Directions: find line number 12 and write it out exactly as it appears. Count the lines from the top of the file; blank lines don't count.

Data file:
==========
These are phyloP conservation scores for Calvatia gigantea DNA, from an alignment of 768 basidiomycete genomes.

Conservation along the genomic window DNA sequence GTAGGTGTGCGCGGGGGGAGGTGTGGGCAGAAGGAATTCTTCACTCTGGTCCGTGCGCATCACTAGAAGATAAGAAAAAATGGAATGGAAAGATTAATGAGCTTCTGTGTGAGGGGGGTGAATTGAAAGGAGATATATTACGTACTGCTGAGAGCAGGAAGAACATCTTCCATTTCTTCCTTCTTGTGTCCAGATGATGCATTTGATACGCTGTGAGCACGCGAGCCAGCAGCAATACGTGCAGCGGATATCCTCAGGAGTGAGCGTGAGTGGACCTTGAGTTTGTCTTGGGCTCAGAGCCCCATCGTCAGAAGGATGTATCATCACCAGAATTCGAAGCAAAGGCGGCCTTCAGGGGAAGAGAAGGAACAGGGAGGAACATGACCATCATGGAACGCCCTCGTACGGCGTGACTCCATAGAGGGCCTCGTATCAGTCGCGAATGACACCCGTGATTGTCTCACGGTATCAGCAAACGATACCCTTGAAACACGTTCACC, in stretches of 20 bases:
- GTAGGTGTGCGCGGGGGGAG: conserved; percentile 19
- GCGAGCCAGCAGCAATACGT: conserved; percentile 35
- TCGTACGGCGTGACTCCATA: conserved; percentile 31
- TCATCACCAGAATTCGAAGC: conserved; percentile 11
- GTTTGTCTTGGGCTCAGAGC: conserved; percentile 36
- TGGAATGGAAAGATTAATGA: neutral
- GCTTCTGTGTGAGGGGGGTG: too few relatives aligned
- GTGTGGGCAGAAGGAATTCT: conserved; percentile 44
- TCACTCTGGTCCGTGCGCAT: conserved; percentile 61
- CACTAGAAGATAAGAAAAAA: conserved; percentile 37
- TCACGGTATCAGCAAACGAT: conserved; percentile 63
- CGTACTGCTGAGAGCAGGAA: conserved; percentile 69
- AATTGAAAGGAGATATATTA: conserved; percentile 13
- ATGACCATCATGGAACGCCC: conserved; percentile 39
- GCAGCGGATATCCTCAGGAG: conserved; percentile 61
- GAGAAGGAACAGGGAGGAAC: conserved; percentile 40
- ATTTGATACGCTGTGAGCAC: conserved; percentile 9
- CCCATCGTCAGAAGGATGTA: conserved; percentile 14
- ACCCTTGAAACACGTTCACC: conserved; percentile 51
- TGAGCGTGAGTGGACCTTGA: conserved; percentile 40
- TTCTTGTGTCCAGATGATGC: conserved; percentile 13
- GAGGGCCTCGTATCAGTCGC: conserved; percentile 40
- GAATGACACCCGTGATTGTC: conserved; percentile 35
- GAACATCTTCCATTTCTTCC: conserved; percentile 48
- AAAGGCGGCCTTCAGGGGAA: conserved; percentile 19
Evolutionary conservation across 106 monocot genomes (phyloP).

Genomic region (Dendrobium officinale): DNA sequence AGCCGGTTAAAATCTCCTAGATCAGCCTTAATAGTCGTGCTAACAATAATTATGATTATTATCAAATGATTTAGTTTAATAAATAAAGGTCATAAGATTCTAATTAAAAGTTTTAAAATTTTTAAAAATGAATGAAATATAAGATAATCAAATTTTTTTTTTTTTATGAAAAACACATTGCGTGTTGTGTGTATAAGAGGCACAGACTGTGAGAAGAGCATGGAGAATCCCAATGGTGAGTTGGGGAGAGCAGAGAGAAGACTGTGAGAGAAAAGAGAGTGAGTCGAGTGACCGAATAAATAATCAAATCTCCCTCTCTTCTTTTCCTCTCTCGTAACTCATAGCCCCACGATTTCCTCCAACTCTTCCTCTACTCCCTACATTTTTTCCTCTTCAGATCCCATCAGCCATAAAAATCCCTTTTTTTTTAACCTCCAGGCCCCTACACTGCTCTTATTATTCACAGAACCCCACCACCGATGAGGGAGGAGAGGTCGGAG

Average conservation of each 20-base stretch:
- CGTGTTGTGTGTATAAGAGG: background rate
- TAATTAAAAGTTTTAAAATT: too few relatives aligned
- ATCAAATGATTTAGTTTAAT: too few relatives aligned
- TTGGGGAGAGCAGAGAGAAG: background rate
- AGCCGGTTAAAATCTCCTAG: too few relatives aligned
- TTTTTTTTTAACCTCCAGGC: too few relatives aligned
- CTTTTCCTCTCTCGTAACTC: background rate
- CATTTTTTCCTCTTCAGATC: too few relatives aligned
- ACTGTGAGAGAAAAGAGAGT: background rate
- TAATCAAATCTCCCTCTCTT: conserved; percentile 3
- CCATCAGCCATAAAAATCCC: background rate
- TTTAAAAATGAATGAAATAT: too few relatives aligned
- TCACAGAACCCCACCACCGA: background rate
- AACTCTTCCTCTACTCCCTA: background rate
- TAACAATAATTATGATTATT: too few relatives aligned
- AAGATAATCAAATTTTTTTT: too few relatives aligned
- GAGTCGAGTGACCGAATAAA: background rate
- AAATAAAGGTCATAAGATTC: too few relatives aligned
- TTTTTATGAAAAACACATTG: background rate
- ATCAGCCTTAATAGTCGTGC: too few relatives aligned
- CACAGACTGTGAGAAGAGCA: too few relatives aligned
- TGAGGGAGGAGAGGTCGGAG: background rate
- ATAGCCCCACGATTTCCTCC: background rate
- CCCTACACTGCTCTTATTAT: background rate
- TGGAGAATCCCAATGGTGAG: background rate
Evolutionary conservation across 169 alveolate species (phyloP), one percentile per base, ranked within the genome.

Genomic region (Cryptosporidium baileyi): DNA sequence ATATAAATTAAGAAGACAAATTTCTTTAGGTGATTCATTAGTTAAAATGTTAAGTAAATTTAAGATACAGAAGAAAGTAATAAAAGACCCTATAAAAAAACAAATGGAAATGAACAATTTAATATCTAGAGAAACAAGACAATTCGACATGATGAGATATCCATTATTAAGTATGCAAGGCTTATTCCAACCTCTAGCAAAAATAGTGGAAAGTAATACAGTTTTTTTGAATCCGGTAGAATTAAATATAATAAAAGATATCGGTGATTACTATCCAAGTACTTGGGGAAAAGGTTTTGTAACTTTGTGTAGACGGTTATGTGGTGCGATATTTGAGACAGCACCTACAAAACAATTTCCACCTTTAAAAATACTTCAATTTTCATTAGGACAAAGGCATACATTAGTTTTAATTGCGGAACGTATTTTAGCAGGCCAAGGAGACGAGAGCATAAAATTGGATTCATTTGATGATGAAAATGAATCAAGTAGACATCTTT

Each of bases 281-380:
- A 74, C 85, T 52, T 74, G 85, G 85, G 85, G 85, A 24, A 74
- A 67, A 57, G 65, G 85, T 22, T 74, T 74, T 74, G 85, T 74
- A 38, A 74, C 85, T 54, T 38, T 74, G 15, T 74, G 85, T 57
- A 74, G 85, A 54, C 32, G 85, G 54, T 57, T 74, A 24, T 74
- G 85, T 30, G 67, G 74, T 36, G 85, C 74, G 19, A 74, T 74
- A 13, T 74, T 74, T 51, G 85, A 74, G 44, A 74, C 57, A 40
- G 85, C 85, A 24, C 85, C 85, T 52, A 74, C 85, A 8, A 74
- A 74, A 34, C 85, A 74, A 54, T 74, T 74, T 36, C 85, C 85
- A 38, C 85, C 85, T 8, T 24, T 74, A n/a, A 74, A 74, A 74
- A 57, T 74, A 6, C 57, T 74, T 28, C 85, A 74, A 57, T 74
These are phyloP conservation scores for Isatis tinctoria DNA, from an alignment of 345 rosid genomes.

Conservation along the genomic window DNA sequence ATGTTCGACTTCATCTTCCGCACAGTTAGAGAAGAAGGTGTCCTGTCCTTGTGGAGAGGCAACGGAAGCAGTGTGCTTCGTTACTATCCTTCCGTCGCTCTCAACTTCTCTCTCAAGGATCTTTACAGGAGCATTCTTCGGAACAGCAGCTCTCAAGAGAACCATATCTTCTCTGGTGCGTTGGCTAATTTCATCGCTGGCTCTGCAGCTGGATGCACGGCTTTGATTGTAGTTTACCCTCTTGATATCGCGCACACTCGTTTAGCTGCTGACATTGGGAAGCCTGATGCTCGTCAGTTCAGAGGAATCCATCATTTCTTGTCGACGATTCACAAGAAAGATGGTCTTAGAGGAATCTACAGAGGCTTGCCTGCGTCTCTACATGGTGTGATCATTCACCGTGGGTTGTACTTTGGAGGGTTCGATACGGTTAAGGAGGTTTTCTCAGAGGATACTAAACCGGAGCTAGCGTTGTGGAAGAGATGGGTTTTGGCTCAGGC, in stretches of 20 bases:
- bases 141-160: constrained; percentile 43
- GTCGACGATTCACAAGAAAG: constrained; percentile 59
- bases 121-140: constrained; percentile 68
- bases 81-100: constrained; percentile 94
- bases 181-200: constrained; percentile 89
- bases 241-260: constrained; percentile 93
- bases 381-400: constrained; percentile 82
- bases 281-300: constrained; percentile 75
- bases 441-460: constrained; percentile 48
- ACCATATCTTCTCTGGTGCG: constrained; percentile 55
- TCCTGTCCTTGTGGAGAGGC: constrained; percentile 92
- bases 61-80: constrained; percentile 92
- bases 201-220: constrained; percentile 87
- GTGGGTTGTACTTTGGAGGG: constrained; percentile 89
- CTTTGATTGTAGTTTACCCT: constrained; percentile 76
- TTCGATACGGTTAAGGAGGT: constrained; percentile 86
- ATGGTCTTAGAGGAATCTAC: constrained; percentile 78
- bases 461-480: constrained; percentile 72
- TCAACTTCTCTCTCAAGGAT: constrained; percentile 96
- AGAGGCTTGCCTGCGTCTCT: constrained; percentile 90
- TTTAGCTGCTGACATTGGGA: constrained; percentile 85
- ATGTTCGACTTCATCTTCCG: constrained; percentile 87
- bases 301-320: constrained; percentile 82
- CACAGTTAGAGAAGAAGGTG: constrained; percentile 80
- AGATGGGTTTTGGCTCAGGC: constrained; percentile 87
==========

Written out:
- CACTAGAAGATAAGAAAAAA: conserved; percentile 37